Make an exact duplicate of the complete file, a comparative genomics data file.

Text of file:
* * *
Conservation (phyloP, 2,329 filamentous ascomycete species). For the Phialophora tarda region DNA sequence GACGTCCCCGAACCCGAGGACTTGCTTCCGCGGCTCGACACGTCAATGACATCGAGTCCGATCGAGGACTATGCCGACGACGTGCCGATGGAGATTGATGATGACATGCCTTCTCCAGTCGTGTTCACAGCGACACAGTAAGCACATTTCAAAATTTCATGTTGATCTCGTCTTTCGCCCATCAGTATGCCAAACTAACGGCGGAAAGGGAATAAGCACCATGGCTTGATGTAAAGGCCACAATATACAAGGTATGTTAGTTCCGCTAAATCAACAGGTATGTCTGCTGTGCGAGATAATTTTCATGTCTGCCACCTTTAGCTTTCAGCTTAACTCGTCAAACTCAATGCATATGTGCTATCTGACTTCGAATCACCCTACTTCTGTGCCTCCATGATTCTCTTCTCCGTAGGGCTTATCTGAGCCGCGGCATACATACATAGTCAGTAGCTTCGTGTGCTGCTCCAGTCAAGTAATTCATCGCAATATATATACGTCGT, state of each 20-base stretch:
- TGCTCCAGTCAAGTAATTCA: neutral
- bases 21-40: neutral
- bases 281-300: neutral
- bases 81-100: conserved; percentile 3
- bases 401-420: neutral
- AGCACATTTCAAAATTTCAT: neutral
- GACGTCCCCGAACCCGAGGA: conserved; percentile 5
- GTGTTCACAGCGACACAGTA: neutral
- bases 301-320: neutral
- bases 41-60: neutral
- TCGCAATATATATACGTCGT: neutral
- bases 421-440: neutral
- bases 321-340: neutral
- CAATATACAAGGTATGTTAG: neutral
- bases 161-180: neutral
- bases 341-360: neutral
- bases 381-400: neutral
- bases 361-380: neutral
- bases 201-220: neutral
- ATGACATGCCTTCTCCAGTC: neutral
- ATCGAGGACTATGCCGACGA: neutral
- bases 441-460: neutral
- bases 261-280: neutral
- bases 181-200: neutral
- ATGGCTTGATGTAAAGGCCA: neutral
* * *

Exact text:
Conservation (phyloP, 2,329 filamentous ascomycete species). For the Phialophora tarda region DNA sequence GACGTCCCCGAACCCGAGGACTTGCTTCCGCGGCTCGACACGTCAATGACATCGAGTCCGATCGAGGACTATGCCGACGACGTGCCGATGGAGATTGATGATGACATGCCTTCTCCAGTCGTGTTCACAGCGACACAGTAAGCACATTTCAAAATTTCATGTTGATCTCGTCTTTCGCCCATCAGTATGCCAAACTAACGGCGGAAAGGGAATAAGCACCATGGCTTGATGTAAAGGCCACAATATACAAGGTATGTTAGTTCCGCTAAATCAACAGGTATGTCTGCTGTGCGAGATAATTTTCATGTCTGCCACCTTTAGCTTTCAGCTTAACTCGTCAAACTCAATGCATATGTGCTATCTGACTTCGAATCACCCTACTTCTGTGCCTCCATGATTCTCTTCTCCGTAGGGCTTATCTGAGCCGCGGCATACATACATAGTCAGTAGCTTCGTGTGCTGCTCCAGTCAAGTAATTCATCGCAATATATATACGTCGT, state of each 20-base stretch:
- TGCTCCAGTCAAGTAATTCA: neutral
- bases 21-40: neutral
- bases 281-300: neutral
- bases 81-100: conserved; percentile 3
- bases 401-420: neutral
- AGCACATTTCAAAATTTCAT: neutral
- GACGTCCCCGAACCCGAGGA: conserved; percentile 5
- GTGTTCACAGCGACACAGTA: neutral
- bases 301-320: neutral
- bases 41-60: neutral
- TCGCAATATATATACGTCGT: neutral
- bases 421-440: neutral
- bases 321-340: neutral
- CAATATACAAGGTATGTTAG: neutral
- bases 161-180: neutral
- bases 341-360: neutral
- bases 381-400: neutral
- bases 361-380: neutral
- bases 201-220: neutral
- ATGACATGCCTTCTCCAGTC: neutral
- ATCGAGGACTATGCCGACGA: neutral
- bases 441-460: neutral
- bases 261-280: neutral
- bases 181-200: neutral
- ATGGCTTGATGTAAAGGCCA: neutral